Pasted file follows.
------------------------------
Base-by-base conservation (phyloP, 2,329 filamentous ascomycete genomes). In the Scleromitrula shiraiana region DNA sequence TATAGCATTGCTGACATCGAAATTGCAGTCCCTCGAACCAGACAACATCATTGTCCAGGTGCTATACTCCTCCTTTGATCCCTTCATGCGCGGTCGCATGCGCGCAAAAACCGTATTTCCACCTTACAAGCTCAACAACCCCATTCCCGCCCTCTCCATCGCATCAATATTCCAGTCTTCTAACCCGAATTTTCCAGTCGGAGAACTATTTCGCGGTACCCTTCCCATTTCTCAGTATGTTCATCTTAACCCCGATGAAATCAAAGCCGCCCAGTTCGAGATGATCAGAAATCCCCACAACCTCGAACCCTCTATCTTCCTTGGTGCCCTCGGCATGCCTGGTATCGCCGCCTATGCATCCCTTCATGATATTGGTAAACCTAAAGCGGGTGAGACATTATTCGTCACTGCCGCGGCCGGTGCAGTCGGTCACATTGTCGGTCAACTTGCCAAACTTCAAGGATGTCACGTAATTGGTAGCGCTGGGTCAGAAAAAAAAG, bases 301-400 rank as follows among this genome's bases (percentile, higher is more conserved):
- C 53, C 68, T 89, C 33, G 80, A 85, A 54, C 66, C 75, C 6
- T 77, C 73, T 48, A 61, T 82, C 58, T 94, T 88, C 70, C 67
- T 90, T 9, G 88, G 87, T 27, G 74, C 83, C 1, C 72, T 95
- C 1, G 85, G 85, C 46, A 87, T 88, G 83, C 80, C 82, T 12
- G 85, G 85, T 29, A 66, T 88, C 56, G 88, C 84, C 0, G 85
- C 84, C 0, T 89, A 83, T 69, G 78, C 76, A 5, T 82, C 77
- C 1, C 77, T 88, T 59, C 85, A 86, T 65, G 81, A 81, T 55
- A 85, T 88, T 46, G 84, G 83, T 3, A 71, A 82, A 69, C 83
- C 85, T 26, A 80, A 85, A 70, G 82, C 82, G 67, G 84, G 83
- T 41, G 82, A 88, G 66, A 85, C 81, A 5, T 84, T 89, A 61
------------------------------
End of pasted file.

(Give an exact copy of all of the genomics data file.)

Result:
Base-by-base conservation (phyloP, 2,329 filamentous ascomycete genomes). In the Scleromitrula shiraiana region DNA sequence TATAGCATTGCTGACATCGAAATTGCAGTCCCTCGAACCAGACAACATCATTGTCCAGGTGCTATACTCCTCCTTTGATCCCTTCATGCGCGGTCGCATGCGCGCAAAAACCGTATTTCCACCTTACAAGCTCAACAACCCCATTCCCGCCCTCTCCATCGCATCAATATTCCAGTCTTCTAACCCGAATTTTCCAGTCGGAGAACTATTTCGCGGTACCCTTCCCATTTCTCAGTATGTTCATCTTAACCCCGATGAAATCAAAGCCGCCCAGTTCGAGATGATCAGAAATCCCCACAACCTCGAACCCTCTATCTTCCTTGGTGCCCTCGGCATGCCTGGTATCGCCGCCTATGCATCCCTTCATGATATTGGTAAACCTAAAGCGGGTGAGACATTATTCGTCACTGCCGCGGCCGGTGCAGTCGGTCACATTGTCGGTCAACTTGCCAAACTTCAAGGATGTCACGTAATTGGTAGCGCTGGGTCAGAAAAAAAAG, bases 301-400 rank as follows among this genome's bases (percentile, higher is more conserved):
- C 53, C 68, T 89, C 33, G 80, A 85, A 54, C 66, C 75, C 6
- T 77, C 73, T 48, A 61, T 82, C 58, T 94, T 88, C 70, C 67
- T 90, T 9, G 88, G 87, T 27, G 74, C 83, C 1, C 72, T 95
- C 1, G 85, G 85, C 46, A 87, T 88, G 83, C 80, C 82, T 12
- G 85, G 85, T 29, A 66, T 88, C 56, G 88, C 84, C 0, G 85
- C 84, C 0, T 89, A 83, T 69, G 78, C 76, A 5, T 82, C 77
- C 1, C 77, T 88, T 59, C 85, A 86, T 65, G 81, A 81, T 55
- A 85, T 88, T 46, G 84, G 83, T 3, A 71, A 82, A 69, C 83
- C 85, T 26, A 80, A 85, A 70, G 82, C 82, G 67, G 84, G 83
- T 41, G 82, A 88, G 66, A 85, C 81, A 5, T 84, T 89, A 61